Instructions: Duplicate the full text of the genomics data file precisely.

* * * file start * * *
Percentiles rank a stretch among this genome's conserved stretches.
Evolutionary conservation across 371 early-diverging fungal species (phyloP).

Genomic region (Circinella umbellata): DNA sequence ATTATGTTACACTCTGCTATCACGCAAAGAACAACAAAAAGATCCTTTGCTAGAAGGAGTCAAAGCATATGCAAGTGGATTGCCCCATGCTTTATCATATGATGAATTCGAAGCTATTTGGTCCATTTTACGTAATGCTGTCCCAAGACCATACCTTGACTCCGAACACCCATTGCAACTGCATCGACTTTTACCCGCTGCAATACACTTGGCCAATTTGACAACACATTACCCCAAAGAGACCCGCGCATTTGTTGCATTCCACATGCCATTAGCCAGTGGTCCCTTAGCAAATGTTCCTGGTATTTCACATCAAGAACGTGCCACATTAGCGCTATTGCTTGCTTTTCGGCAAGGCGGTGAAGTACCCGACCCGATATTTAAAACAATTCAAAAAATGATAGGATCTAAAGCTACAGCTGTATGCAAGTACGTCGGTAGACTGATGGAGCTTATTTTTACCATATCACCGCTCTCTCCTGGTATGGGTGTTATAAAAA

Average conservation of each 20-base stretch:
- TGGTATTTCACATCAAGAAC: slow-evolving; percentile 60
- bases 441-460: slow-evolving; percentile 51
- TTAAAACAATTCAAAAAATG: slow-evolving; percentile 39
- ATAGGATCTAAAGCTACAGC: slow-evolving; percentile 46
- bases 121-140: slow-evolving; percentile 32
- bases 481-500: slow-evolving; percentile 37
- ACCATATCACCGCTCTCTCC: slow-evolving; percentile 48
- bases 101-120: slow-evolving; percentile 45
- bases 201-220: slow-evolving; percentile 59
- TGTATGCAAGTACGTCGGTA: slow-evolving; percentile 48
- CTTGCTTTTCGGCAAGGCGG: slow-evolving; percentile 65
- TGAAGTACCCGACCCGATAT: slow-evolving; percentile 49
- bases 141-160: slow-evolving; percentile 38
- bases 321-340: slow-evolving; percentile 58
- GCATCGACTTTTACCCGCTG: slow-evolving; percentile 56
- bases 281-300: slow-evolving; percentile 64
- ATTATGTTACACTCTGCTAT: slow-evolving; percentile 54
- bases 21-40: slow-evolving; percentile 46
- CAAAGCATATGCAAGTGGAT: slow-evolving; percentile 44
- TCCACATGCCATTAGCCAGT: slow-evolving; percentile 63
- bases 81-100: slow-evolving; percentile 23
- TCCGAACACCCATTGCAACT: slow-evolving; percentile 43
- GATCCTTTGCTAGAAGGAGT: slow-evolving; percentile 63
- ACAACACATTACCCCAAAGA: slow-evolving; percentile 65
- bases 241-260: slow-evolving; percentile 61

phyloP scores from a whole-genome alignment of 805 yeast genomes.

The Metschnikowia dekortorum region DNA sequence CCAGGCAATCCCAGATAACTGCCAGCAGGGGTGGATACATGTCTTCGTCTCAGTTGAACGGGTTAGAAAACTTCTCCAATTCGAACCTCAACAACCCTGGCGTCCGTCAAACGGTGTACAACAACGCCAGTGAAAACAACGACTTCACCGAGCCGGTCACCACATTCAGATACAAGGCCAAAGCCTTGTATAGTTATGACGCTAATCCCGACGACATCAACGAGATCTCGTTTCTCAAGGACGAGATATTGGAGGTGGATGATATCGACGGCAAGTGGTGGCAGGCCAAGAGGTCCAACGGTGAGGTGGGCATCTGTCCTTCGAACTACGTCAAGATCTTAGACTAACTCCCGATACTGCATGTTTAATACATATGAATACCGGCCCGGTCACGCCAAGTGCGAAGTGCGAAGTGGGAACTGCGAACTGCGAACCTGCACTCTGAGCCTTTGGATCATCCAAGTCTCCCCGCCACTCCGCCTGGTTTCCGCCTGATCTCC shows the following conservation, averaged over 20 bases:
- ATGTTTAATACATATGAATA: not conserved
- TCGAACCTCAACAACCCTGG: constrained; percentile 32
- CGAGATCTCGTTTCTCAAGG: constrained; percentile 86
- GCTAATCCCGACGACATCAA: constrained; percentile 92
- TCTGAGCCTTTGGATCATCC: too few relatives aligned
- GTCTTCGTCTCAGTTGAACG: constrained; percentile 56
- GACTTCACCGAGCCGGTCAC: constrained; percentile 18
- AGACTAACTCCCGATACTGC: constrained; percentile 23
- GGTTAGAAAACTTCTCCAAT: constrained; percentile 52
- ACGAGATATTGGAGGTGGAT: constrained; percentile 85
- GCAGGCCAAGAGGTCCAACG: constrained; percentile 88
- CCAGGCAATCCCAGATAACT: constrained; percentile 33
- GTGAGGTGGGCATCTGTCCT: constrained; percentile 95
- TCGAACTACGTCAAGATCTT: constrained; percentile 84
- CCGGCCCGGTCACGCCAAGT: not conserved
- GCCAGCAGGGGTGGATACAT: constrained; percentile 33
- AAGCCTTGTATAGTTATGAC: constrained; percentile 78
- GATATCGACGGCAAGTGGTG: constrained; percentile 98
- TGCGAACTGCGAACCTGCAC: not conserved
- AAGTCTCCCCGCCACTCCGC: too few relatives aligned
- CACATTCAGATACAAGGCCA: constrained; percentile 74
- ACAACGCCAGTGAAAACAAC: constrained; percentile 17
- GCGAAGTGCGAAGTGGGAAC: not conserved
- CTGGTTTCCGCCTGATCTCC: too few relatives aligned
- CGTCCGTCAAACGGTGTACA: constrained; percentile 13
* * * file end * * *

Percentiles rank a stretch among this genome's conserved stretches.
Evolutionary conservation across 371 early-diverging fungal species (phyloP).

Genomic region (Circinella umbellata): DNA sequence ATTATGTTACACTCTGCTATCACGCAAAGAACAACAAAAAGATCCTTTGCTAGAAGGAGTCAAAGCATATGCAAGTGGATTGCCCCATGCTTTATCATATGATGAATTCGAAGCTATTTGGTCCATTTTACGTAATGCTGTCCCAAGACCATACCTTGACTCCGAACACCCATTGCAACTGCATCGACTTTTACCCGCTGCAATACACTTGGCCAATTTGACAACACATTACCCCAAAGAGACCCGCGCATTTGTTGCATTCCACATGCCATTAGCCAGTGGTCCCTTAGCAAATGTTCCTGGTATTTCACATCAAGAACGTGCCACATTAGCGCTATTGCTTGCTTTTCGGCAAGGCGGTGAAGTACCCGACCCGATATTTAAAACAATTCAAAAAATGATAGGATCTAAAGCTACAGCTGTATGCAAGTACGTCGGTAGACTGATGGAGCTTATTTTTACCATATCACCGCTCTCTCCTGGTATGGGTGTTATAAAAA

Average conservation of each 20-base stretch:
- TGGTATTTCACATCAAGAAC: slow-evolving; percentile 60
- bases 441-460: slow-evolving; percentile 51
- TTAAAACAATTCAAAAAATG: slow-evolving; percentile 39
- ATAGGATCTAAAGCTACAGC: slow-evolving; percentile 46
- bases 121-140: slow-evolving; percentile 32
- bases 481-500: slow-evolving; percentile 37
- ACCATATCACCGCTCTCTCC: slow-evolving; percentile 48
- bases 101-120: slow-evolving; percentile 45
- bases 201-220: slow-evolving; percentile 59
- TGTATGCAAGTACGTCGGTA: slow-evolving; percentile 48
- CTTGCTTTTCGGCAAGGCGG: slow-evolving; percentile 65
- TGAAGTACCCGACCCGATAT: slow-evolving; percentile 49
- bases 141-160: slow-evolving; percentile 38
- bases 321-340: slow-evolving; percentile 58
- GCATCGACTTTTACCCGCTG: slow-evolving; percentile 56
- bases 281-300: slow-evolving; percentile 64
- ATTATGTTACACTCTGCTAT: slow-evolving; percentile 54
- bases 21-40: slow-evolving; percentile 46
- CAAAGCATATGCAAGTGGAT: slow-evolving; percentile 44
- TCCACATGCCATTAGCCAGT: slow-evolving; percentile 63
- bases 81-100: slow-evolving; percentile 23
- TCCGAACACCCATTGCAACT: slow-evolving; percentile 43
- GATCCTTTGCTAGAAGGAGT: slow-evolving; percentile 63
- ACAACACATTACCCCAAAGA: slow-evolving; percentile 65
- bases 241-260: slow-evolving; percentile 61

phyloP scores from a whole-genome alignment of 805 yeast genomes.

The Metschnikowia dekortorum region DNA sequence CCAGGCAATCCCAGATAACTGCCAGCAGGGGTGGATACATGTCTTCGTCTCAGTTGAACGGGTTAGAAAACTTCTCCAATTCGAACCTCAACAACCCTGGCGTCCGTCAAACGGTGTACAACAACGCCAGTGAAAACAACGACTTCACCGAGCCGGTCACCACATTCAGATACAAGGCCAAAGCCTTGTATAGTTATGACGCTAATCCCGACGACATCAACGAGATCTCGTTTCTCAAGGACGAGATATTGGAGGTGGATGATATCGACGGCAAGTGGTGGCAGGCCAAGAGGTCCAACGGTGAGGTGGGCATCTGTCCTTCGAACTACGTCAAGATCTTAGACTAACTCCCGATACTGCATGTTTAATACATATGAATACCGGCCCGGTCACGCCAAGTGCGAAGTGCGAAGTGGGAACTGCGAACTGCGAACCTGCACTCTGAGCCTTTGGATCATCCAAGTCTCCCCGCCACTCCGCCTGGTTTCCGCCTGATCTCC shows the following conservation, averaged over 20 bases:
- ATGTTTAATACATATGAATA: not conserved
- TCGAACCTCAACAACCCTGG: constrained; percentile 32
- CGAGATCTCGTTTCTCAAGG: constrained; percentile 86
- GCTAATCCCGACGACATCAA: constrained; percentile 92
- TCTGAGCCTTTGGATCATCC: too few relatives aligned
- GTCTTCGTCTCAGTTGAACG: constrained; percentile 56
- GACTTCACCGAGCCGGTCAC: constrained; percentile 18
- AGACTAACTCCCGATACTGC: constrained; percentile 23
- GGTTAGAAAACTTCTCCAAT: constrained; percentile 52
- ACGAGATATTGGAGGTGGAT: constrained; percentile 85
- GCAGGCCAAGAGGTCCAACG: constrained; percentile 88
- CCAGGCAATCCCAGATAACT: constrained; percentile 33
- GTGAGGTGGGCATCTGTCCT: constrained; percentile 95
- TCGAACTACGTCAAGATCTT: constrained; percentile 84
- CCGGCCCGGTCACGCCAAGT: not conserved
- GCCAGCAGGGGTGGATACAT: constrained; percentile 33
- AAGCCTTGTATAGTTATGAC: constrained; percentile 78
- GATATCGACGGCAAGTGGTG: constrained; percentile 98
- TGCGAACTGCGAACCTGCAC: not conserved
- AAGTCTCCCCGCCACTCCGC: too few relatives aligned
- CACATTCAGATACAAGGCCA: constrained; percentile 74
- ACAACGCCAGTGAAAACAAC: constrained; percentile 17
- GCGAAGTGCGAAGTGGGAAC: not conserved
- CTGGTTTCCGCCTGATCTCC: too few relatives aligned
- CGTCCGTCAAACGGTGTACA: constrained; percentile 13